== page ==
1957 Chevy Two-Ten Handyman 2-door wagon, 2-tone green with a 235 cubic-inch 6. Swapped the 6 for a 327 4-barrel from a '62 Impala and a 4-speed from a '64 or '65 Chevelle. Sold the wagon in late 1973 to replace it with a red '69 GTO 4-speed.

1964 Malibu convertible, maroon with a red bench seat interior and white top, a 230 six, AM radio, and tinted glass.  This was a great little cruiser to pick up chicks.  Sold when some guy offered me stupid money for it...$2,500!

1972 Nova 4-door sedan, dark green with a medium green vinyl interior, 250 six, PS, and an AM radio.  I bought this in 1980 from an elderly lady in Gardenia (LA suburb) for $1,200.  It was super-clean, had 63k original miles and was a great little driver...able to haul 5 drunk squids back to the ship from the titty bars in San Diego at 0300 hours.  I ran the absolute dog crap out of it and it could handle incredible punishment.  I tore the hell out of it and the seats were full of cigarette burns.  Sold it to a Senior Chief for $600 for his high school daughter's first car (I bet she hated the column-shifter!).

1978 Nova 4-door sedan, light blue with a light blue cloth interior, AM radio, AM radio, whitewall tires, and dog-dish caps.  I bought it with 16,345 original miles for $3,500 via an Ebay ad in 2018.  Traded it in 2019.

As you can tell, I like this rare shifter set-up.
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Re: 1969 Camaro survivor with a 6-cylinder and a 3-speed manual
« Reply #24 on: November 24, 2021, 02:31:32 AM »
Alex, I just noticed your car also has a smog pump with the emission system still intact, I would not think a car sold outside of California and a few high altitude counties would have a A.I.R system installed on it in 69. Very interesting. We may have 2 1st gen F-bodies so equipped at the cars & Coffee this year, and both manual trans cars also.

It will be interesting to see them together!

Jeff, I meant to respond to this last week but forgot to do so.  When equipped with manual trannies, the '68 and '69 Chevy 6-cylinder engines, the 230 and the 250 ("49 State" version) used the same air pump set-up as the California-bound engines.  The auto-trans 6-cylinder Chevys did not have the smog pumps, but instead used a "Therm-Vac" diaphragm on the air cleaner to recirculate a small amount of exhaust gas from the exhaust manifold back through the carb.  The auto-equipped sixes also used a fuel shut-off solenoid on the carb to prevent dieseling when the engine was shut off.

My '69 is one of only three '69 Camaros I know of in existence with a 6-cylinder and a 3-speed manual trans.  I intend to keep "Charlotte" 100% original.  My son Alex is 8 and will inherit this car, and it will be something he can drive for the rest of his life...it is reliable, easy on gas, handles well, has cheap parts availability, and is an absolute rock-solid blue-chip investment.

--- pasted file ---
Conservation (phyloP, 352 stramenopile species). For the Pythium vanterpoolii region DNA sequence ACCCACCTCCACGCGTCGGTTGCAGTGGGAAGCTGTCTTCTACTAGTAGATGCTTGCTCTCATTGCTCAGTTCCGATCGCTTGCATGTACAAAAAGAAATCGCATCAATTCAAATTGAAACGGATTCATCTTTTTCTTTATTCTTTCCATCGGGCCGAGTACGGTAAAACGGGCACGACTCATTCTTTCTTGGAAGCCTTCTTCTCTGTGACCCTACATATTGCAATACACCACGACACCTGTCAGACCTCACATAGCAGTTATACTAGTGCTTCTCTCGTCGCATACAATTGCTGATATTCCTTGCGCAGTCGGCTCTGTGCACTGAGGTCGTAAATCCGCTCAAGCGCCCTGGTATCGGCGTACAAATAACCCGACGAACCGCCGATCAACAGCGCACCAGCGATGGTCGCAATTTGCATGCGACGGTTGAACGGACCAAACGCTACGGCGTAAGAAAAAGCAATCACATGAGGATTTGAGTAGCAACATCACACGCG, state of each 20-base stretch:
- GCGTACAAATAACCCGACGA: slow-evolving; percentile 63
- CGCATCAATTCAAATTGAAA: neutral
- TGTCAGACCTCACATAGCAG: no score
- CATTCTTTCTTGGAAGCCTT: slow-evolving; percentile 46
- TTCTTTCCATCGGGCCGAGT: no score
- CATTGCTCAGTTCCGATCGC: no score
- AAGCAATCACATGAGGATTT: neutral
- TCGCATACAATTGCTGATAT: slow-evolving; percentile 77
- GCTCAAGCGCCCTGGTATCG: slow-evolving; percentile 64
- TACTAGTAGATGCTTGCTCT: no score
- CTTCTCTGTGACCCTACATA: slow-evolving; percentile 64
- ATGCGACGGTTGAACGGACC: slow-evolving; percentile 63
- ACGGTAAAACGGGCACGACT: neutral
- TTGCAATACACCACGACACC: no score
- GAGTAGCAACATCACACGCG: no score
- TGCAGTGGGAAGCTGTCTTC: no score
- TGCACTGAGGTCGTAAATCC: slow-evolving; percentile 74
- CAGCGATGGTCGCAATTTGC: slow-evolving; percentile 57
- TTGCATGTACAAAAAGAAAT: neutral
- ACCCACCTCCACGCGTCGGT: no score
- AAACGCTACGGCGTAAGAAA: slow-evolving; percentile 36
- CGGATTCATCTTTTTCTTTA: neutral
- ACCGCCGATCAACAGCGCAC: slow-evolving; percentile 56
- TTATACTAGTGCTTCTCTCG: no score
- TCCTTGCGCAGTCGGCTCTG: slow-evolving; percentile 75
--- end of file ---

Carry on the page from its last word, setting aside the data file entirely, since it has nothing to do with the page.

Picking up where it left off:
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Re: 1969 Camaro survivor with a 6-cylinder and a 3-speed manual
« Reply #25 on: November 24, 2021, 09:04:25 AM »
Tell us about that R59 battery you scored
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Re: 1969 Camaro survivor with a 6-cylinder and a 3-speed manual
« Reply #26 on: November 25, 2021, 10:36:26 AM »
Alright Burd...as you wish.  Finding my '69 was unbelievable...right in my own family.  I knew it needed a couple of things to put it over the top at shows...an original 3-on-the-tree steering column, a set of E78-14 bias-ply tires, and an original Delco R59 battery (I knew that all would probably be nearly impossible to find).  I began my search for those 3 items as soon as I got the car on this past labor Day weekend (1st weekend of Sept. for anyone living in OZ...hello Aussie Dave).

The tires were located on Fleabay in late Oct...a complete set of 4 Goodyear Power Streak E78-14 bias-ply whitewalls that were mounted on original 1968 "FC" coded wheels that were correct wheels for a base '68-69 Camaro.  The seller wanted $500 for the set, located in the St Louis metro area (430 miles west of me).  I got the seller's phone number (a truck driver named Ed) and called him.  He had been assisting his aunt with the clearing out of his Uncle Joe's possessions as Joe had died earlier this year.  In the garage rafters was this set of wheels and tires, and Ed immediately knew what car they were from...Joe's red 1968 Camaro coupe.  Joe bought a new '68 Camaro that had a V8 and a 3-speed manual tranny, and almost immediately he began to turn it into a hot rod by souping up the engine and installing a 4-speed, headers, and Cragar SS wheels with fatter tires.  The original wheels and tires were saved and stored for the next 50 or so years.  Joe sold the Camaro sometime in the '80s when children and their associated costs showed up (damned kids!!!).  I got Ed to sell the set to me for $350 (no one else inquired about them), and he agreed to bring them with him the next time he ran a semi load through Columbus, Ohio.  I met him in late Oct. and got them.  The tires have very little wear...maybe 10k miles, and they are still very pliable with almost no age cracking.  They are dated for the 50th week of 1967.  The wheels are also in nearly perfect condition and are still painted with the factory semi-gloss black.  The set will only go on for big shows...they will never be driven on.